*Iron enriched natural foods - From lentils to beans, especially soy beans, you can find a bounty of iron.
The NIH recommendation for daily iron:
*18 mg (milligrams per day) for adults; various amounts from infancy to adulthood are listed further in this blog.
*Foods providing 10-19% per serving are considered an excellent source for iron, while anything below 5% is considered too low. So what happens when we consume too much iron? Good question. Our bodies will stop storing excess iron in order to keep us from becoming “toxic”. When we’re iron deficient, our body gladly receives the iron we intake. When we’re iron “rich” our body starts resisting the absorption. Certain food contents found in food products (i.e., coffee, tannins found in tea, polyphenols found in legumes, apples, honey, etc.) can actually decrease absorption of nonheme. So, if you’re a vegetarian it’s vital that you “increase” the your intake of Vitamin C (assuming you do not eat any animal food products).    Below are the top ten sources for heme and nonheme iron.  Further information can be found at the NIH website
 (http://ods.od.nih.gov/factsheets/iron/)

Table 1: Selected Food Sources of Heme Iron [10]
Chicken liver, cooked, 3½ ounces, 12.8mg.,  70% value
Oysters, breaded and fried, 6 pieces, 4.5mg, 25% value
Beef, chuck, lean only, braised, 3 ounces,  3.2mg,  20% value
Clams, breaded, fried, ¾ cup,  3.0mg,  15% value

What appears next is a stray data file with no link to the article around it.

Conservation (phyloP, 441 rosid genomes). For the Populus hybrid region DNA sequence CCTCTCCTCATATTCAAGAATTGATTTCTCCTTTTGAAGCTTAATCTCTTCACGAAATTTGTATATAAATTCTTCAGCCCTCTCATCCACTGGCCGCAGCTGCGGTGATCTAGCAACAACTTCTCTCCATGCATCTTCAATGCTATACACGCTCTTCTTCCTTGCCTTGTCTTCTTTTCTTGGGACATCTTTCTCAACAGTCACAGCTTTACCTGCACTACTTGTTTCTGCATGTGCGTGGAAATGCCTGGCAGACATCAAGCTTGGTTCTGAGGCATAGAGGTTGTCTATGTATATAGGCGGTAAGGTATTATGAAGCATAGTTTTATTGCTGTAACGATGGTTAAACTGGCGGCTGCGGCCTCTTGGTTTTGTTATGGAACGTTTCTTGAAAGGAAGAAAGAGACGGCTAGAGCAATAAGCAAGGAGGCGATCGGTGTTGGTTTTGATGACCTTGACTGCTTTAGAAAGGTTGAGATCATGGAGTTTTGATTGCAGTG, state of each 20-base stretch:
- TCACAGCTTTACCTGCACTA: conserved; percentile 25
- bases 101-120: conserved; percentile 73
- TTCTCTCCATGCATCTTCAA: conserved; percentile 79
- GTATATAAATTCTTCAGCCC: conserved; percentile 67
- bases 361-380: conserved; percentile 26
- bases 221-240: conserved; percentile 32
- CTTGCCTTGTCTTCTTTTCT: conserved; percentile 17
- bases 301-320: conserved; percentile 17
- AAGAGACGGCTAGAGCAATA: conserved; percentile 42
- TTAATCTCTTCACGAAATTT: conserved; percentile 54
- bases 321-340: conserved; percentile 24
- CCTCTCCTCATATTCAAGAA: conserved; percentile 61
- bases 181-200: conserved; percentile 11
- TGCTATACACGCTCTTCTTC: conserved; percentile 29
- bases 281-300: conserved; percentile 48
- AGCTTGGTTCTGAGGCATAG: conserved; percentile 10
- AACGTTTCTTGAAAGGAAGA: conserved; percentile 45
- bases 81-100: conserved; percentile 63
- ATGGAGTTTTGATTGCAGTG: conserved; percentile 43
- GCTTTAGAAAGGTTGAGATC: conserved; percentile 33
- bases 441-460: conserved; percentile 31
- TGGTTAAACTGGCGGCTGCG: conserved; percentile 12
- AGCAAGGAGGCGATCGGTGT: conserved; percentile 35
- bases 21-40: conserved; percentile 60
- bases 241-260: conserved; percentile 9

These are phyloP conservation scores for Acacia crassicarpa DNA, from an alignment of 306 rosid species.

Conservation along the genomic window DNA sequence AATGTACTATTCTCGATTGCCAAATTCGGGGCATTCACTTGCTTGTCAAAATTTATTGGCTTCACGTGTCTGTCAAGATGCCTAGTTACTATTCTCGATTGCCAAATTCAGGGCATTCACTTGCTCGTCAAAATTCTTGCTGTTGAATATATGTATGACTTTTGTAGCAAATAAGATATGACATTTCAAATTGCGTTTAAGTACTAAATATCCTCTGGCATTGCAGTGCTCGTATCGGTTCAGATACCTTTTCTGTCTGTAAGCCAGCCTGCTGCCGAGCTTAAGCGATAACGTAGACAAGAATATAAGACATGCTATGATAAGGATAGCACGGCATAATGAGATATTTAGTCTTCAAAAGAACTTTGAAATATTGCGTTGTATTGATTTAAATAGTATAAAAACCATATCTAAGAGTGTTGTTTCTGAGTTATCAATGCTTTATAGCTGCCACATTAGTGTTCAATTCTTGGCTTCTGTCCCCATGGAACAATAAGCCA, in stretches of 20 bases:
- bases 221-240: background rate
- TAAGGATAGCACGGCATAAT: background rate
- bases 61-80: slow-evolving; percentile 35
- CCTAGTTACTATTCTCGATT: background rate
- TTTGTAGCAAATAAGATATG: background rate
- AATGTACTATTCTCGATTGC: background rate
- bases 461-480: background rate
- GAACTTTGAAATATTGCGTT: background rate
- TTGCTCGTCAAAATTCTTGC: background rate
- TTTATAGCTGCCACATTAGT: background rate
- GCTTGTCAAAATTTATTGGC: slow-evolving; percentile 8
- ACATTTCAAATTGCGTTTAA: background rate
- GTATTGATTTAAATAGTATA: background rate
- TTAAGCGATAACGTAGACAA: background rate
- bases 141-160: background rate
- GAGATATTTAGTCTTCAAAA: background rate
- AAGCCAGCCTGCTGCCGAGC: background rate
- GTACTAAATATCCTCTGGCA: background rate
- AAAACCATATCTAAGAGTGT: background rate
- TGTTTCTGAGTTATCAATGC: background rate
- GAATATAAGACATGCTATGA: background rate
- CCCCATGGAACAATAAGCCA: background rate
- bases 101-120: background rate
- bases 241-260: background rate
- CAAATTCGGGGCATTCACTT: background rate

Beef, tenderloin, roasted, 3 ounces, 3.0 mg,  15% value
Turkey, dark meat, roasted, 3½ ounces, 2.3mg, 10% value
Beef, eye of round, roasted, 3 ounces, 2.2mg,  10% value
Turkey, light meat, roasted, 3½ ounces, 1.6mg,  8% value
Chicken, leg, meat only, roasted, 3½ ounces, 1.3mg, 6% value
Tuna, fresh bluefin, cooked, dry heat, 3 ounces, 1.1mg, 6% value

Table 2: Selected Food Sources of Nonheme Iron [10]
Ready-to-eat cereal, 100% iron fortified, ¾ cup,  18.0mg, 100% value
Oatmeal, instant, fortified, prepared with water, 1 cup,  10.0mg,  60% value
Soybeans, mature, boiled, 1 cup, 8.8mg,  50% value
Lentils, boiled, 1 cup,  6.6mg,  35% value
Beans, kidney, mature, boiled, 1 cup, 5.2 mg, 25% value
Beans, lima, large, mature, boiled, 1 cup, 4.5mg, 25% value
Beans, navy, mature, boiled, 1 cup, 4.5mg, 25% value
Ready-to-eat cereal, 25% iron fortified, ¾ cup, 4.5mg, 25% value